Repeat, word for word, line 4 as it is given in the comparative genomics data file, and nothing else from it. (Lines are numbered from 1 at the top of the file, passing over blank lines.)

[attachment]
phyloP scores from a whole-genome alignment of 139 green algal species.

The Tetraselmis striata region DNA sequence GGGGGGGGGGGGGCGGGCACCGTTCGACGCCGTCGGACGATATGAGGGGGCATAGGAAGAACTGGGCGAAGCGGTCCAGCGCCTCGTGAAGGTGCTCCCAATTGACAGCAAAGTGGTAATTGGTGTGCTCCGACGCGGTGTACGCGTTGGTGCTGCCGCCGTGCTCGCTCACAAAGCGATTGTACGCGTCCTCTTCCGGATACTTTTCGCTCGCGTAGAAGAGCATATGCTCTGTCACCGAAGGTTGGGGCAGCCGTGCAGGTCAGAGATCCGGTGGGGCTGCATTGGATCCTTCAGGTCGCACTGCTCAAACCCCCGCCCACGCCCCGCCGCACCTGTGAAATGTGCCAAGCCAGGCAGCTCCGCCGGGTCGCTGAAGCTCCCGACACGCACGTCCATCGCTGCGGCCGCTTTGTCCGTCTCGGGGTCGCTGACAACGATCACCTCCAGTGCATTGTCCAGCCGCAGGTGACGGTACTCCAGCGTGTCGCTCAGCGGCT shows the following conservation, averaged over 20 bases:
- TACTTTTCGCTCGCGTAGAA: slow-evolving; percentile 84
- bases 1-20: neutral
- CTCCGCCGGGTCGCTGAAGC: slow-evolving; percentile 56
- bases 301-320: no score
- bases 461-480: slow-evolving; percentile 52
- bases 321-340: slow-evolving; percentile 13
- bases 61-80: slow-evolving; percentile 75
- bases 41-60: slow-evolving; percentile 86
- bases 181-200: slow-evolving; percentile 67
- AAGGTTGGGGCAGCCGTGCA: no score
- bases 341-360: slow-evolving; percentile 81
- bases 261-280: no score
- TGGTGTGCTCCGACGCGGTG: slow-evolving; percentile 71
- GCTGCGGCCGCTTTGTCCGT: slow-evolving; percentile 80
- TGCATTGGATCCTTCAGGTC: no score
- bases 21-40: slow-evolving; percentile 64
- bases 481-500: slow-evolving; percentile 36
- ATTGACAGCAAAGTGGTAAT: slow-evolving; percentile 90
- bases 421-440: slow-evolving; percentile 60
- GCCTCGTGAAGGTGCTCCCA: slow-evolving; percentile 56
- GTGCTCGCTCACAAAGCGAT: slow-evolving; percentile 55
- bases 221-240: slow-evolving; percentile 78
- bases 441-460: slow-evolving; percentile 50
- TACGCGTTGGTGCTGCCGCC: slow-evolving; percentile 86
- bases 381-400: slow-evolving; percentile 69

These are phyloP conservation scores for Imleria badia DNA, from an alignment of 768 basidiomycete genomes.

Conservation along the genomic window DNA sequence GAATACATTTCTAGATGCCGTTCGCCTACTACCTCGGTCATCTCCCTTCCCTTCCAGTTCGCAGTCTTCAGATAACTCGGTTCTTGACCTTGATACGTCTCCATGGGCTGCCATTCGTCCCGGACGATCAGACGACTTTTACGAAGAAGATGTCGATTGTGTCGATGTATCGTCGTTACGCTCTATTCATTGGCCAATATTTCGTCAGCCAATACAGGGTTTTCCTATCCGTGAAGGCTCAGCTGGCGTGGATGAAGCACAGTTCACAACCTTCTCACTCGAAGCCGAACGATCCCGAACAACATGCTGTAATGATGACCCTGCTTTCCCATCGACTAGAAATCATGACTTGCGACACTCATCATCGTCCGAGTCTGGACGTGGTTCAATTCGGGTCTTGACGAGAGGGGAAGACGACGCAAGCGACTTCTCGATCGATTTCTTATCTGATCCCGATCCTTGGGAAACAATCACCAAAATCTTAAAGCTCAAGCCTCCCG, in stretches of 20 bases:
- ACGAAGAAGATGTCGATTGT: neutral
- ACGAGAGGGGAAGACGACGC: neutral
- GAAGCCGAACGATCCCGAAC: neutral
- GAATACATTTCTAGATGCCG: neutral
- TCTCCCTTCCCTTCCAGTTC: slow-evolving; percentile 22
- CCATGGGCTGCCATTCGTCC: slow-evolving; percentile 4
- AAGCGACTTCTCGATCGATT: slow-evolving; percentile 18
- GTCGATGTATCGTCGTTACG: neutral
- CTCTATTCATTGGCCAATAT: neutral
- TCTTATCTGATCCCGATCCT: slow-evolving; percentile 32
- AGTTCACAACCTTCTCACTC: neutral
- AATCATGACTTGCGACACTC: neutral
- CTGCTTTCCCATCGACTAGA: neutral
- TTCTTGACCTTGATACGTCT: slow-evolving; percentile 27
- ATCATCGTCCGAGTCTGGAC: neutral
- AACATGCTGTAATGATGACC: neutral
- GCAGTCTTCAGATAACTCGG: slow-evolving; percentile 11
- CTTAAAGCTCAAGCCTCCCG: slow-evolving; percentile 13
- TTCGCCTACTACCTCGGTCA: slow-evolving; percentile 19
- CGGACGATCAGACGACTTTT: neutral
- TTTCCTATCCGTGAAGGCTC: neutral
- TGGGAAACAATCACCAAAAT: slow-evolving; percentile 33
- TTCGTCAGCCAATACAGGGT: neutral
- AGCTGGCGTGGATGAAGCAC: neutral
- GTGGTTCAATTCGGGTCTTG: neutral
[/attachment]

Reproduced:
- bases 1-20: neutral